In the "Hunger Winter" of 1944-45 hundreds of thousands of people in the western Netherlands faced starvation. The little food that remained after five years of war had been seized by the German army. There was, however, still food in the agrarian east of the country. The problem was how to get it - temperatures were well below zero, there was no transport, and civilians were forbidden from passing German checkpoints.
On January 10, 1945, my aunt Do (pictured) and her late sister Fien (short for Josephine) set off for the east on borrowed bicycles. They had a forged Red Cross pass (supplied by my late uncle Frans, a member of the Dutch Underground) which they used to get through German checkpoints, in particular at the crucial IJssel Bridge at Arnhem. The trip, in subzero temperatures, took three weeks.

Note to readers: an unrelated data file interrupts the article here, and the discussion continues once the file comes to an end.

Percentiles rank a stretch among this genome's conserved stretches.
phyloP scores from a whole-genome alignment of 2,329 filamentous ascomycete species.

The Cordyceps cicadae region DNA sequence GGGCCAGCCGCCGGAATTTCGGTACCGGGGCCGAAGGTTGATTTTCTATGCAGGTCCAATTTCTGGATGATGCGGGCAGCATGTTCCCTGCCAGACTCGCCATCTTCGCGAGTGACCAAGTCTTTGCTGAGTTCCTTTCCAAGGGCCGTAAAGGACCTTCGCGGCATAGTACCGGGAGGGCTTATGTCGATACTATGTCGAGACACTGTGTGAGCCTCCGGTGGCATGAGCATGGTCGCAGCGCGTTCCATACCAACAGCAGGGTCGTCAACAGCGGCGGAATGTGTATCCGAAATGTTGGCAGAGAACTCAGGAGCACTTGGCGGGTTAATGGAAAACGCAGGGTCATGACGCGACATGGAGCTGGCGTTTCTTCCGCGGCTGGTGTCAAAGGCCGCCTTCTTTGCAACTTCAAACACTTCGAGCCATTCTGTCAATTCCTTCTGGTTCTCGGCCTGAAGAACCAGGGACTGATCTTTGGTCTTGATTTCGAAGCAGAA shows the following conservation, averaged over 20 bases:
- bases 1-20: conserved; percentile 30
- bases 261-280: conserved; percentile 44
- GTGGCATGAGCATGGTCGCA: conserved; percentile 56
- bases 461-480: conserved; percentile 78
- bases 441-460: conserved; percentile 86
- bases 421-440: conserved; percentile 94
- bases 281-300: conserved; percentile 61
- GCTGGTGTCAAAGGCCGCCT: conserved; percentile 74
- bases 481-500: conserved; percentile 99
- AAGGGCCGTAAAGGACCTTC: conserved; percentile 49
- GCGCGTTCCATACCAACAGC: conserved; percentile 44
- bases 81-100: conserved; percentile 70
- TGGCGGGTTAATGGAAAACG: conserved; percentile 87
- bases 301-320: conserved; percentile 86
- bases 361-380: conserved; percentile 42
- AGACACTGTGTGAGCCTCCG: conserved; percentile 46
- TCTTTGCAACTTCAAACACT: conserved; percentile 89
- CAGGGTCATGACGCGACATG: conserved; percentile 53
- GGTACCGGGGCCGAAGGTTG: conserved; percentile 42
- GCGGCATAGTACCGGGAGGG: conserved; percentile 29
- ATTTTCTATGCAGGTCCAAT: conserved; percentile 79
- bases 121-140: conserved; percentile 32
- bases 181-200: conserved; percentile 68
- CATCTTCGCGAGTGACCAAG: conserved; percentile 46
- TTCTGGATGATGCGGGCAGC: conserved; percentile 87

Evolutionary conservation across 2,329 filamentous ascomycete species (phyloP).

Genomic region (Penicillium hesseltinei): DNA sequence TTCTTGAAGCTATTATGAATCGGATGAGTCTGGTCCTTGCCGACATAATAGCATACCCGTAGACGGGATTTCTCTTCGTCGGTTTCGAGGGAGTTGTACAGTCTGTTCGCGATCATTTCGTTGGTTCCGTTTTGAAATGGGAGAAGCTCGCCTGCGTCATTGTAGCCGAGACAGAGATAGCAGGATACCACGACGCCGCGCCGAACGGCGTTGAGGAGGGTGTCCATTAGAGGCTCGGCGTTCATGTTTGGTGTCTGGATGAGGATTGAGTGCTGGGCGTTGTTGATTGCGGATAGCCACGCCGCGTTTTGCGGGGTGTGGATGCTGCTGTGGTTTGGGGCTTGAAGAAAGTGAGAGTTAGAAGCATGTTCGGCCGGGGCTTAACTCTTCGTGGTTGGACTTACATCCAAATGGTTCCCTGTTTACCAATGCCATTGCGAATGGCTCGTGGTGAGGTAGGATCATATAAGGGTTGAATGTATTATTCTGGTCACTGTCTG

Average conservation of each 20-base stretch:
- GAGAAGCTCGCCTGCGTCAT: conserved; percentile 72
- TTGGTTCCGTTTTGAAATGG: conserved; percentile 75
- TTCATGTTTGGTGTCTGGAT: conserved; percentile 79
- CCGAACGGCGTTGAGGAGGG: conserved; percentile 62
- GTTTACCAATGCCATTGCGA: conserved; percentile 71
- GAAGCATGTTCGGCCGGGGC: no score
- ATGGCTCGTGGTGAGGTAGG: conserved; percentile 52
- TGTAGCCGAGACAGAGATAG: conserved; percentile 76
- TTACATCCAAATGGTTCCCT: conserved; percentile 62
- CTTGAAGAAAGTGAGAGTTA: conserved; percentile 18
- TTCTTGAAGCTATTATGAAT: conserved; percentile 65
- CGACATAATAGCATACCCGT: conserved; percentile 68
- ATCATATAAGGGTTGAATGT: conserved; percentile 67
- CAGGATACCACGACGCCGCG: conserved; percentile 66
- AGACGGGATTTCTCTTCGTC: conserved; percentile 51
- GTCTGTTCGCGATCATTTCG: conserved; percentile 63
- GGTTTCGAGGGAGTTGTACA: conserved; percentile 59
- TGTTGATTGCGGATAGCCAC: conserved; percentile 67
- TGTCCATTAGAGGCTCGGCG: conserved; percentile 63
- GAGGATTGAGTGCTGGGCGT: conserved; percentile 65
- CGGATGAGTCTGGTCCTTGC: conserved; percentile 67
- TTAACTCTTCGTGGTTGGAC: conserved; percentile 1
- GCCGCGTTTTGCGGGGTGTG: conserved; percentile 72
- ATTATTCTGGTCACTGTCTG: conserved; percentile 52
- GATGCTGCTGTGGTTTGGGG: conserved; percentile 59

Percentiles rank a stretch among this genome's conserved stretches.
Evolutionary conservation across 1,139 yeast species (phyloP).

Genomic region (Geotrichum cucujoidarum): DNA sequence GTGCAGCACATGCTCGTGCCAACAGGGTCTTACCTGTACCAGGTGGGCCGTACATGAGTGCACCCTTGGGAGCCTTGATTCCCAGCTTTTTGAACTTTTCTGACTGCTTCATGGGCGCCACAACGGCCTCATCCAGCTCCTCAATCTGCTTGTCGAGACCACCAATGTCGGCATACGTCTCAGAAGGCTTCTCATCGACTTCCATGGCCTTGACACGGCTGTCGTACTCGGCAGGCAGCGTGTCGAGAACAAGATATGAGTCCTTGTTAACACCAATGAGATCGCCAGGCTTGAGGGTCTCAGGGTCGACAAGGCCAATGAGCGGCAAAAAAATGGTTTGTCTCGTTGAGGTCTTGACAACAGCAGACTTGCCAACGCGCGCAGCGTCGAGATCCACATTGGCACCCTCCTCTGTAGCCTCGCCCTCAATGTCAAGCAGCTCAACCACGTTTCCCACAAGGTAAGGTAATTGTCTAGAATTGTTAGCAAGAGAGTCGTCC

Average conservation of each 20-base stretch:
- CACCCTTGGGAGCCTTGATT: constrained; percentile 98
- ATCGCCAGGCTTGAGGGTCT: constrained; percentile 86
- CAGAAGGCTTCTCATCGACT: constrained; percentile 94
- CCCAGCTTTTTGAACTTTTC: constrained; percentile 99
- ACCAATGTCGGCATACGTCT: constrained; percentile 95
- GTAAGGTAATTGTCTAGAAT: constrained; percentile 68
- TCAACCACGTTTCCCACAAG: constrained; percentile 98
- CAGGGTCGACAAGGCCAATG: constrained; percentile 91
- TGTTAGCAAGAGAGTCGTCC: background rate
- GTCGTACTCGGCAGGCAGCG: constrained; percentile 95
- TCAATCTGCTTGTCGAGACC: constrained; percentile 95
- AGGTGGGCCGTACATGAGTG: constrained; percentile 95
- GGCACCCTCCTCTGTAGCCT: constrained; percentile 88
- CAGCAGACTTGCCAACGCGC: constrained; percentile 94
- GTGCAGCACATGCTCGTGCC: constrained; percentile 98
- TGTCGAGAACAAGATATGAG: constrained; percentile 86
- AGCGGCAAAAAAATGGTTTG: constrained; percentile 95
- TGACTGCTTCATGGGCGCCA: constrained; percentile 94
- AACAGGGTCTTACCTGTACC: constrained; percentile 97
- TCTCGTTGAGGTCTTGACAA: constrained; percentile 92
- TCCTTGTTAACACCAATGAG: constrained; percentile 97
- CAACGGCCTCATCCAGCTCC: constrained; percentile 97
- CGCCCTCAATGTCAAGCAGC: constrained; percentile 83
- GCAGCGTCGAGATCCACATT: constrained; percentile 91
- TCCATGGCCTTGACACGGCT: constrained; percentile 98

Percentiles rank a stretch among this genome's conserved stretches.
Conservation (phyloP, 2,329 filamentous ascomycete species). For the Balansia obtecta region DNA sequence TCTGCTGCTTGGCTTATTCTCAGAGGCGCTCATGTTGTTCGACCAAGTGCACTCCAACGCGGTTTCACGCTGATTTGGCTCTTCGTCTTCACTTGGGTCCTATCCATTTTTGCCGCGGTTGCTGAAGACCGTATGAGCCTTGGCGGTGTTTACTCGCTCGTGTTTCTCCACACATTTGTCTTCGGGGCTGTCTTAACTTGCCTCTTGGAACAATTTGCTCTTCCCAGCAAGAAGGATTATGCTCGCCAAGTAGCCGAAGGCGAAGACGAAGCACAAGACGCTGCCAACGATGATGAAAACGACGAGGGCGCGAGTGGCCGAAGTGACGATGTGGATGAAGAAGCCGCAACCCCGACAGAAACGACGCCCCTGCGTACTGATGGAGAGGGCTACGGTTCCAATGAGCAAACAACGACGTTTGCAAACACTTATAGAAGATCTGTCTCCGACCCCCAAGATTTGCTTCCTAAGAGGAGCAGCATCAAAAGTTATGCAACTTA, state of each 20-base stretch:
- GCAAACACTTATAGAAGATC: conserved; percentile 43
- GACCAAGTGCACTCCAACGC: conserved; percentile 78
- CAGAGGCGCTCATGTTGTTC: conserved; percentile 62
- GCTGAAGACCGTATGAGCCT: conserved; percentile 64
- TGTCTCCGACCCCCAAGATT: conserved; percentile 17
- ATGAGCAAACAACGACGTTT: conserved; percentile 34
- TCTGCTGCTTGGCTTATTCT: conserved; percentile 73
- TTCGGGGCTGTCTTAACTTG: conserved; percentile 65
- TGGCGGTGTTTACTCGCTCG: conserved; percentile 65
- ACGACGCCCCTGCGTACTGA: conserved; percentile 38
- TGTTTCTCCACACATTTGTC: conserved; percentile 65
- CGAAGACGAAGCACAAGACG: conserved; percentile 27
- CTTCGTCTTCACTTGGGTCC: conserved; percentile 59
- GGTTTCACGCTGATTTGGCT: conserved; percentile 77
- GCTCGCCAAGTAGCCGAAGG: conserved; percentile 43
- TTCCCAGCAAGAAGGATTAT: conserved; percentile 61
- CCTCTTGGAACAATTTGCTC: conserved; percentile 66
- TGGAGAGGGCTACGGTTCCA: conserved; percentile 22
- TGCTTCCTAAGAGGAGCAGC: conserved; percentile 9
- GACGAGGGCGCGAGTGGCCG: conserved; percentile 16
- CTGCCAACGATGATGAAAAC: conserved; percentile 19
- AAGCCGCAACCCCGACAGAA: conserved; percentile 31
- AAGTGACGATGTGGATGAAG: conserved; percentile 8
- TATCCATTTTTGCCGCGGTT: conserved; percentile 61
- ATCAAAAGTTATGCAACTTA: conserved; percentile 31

On the way back their bicycles were so laden with food they had to walk. Somehow they got home with all the food intact; they even cheekily hitched a ride part of the way on a German army truck.
I recorded Do as she told the story of her epic journey to save her family from starvation. She could even remember word-for-word the conversations she and her sister had with the guards at the IJssel Bridge checkpoint. Next month I'm going back for more.